Birds of the Chesapeake Bay

Osprey flapping wings

Ospreys can be found nesting on pilings and channel markers throughout the Chesapeake Bay region.

Birds of the Chesapeake Bay
The birds that live in the Chesapeake Bay's forests, wetlands and shorelines are some of the region's most beautiful — but vulnerable — species. While each bird has distinct behaviors and habitat needs, all are intricately entwined with the Bay's ecosystem and perform a different ecological function.

What Types of Birds Live in the Chesapeake Bay Watershed?
2CanadaGoose081201 -- Canada Goose.
Canada Goose

Hundreds of species of birds reside in the Chesapeake Bay region. Some live here year-round, while others are migratory and only visit during certain seasons.

Chesapeake Bay birds include:
Waterfowl such as ducks, geese and swans. Most waterfowl are migratory, though some Canada geese, as well as the invasive mute swan, have taken up full-time residence around the Bay.

Ospreys, bald eagles and other raptors, or birds of prey. Some bald eagles live in the Bay region year-round, while others only visit during winter. Ospreys visit the Bay from spring through summer to breed, then they migrate south for the winter.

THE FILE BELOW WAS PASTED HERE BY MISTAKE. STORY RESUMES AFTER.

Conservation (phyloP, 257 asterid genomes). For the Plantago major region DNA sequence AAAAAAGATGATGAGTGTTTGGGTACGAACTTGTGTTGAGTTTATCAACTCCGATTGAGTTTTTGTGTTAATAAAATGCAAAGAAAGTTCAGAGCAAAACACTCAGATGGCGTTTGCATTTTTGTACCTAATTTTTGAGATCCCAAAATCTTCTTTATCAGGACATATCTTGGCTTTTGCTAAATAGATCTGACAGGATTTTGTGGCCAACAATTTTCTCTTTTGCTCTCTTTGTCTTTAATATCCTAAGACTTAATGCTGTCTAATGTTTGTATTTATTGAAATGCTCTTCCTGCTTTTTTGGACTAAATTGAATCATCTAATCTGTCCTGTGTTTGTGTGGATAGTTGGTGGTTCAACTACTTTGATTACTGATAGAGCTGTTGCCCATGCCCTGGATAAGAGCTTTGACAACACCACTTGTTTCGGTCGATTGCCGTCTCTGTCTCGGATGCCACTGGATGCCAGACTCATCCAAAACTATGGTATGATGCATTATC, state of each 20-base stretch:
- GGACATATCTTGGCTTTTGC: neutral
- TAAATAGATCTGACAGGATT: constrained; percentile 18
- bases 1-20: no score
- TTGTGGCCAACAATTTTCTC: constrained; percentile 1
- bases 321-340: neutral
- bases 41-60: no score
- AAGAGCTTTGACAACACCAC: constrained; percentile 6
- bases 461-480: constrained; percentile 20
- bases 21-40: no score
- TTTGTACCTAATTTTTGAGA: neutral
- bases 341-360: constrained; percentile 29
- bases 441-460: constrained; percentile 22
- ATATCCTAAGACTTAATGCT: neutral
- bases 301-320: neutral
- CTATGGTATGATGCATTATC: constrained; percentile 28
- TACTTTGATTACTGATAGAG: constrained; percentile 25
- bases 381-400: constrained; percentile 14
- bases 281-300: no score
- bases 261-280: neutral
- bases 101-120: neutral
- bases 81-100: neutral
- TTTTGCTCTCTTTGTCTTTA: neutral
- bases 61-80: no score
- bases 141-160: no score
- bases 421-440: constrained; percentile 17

Shorebirds such as ibis, willets, plovers, sandpipers, oystercatchers and ruddy turnstones. These birds are only found in the Bay region during certain seasons.

Great blue heron, North America
Great Blue Heron

Wading birds, including egrets and herons. The great blue heron and the black-crowned night heron are the only two resident wading birds in the Bay region; egrets and other herons migrate south for the winter.

“Aerial gleaners” such as gulls, terns, cormorants and barn swallows, all of which feed on fish or insects. Gulls are common year-round across the Bay watershed, while most terns leave the Bay in winter.

American Robin :: Turdus migratorius
American Robin

Familiar songbirds such as robins and cardinals, which live in our parks and backyards throughout the year.

Birds of the Chesapeake Bay information came from the Chespeake Bay Program found online at www.chesapeakebay.net

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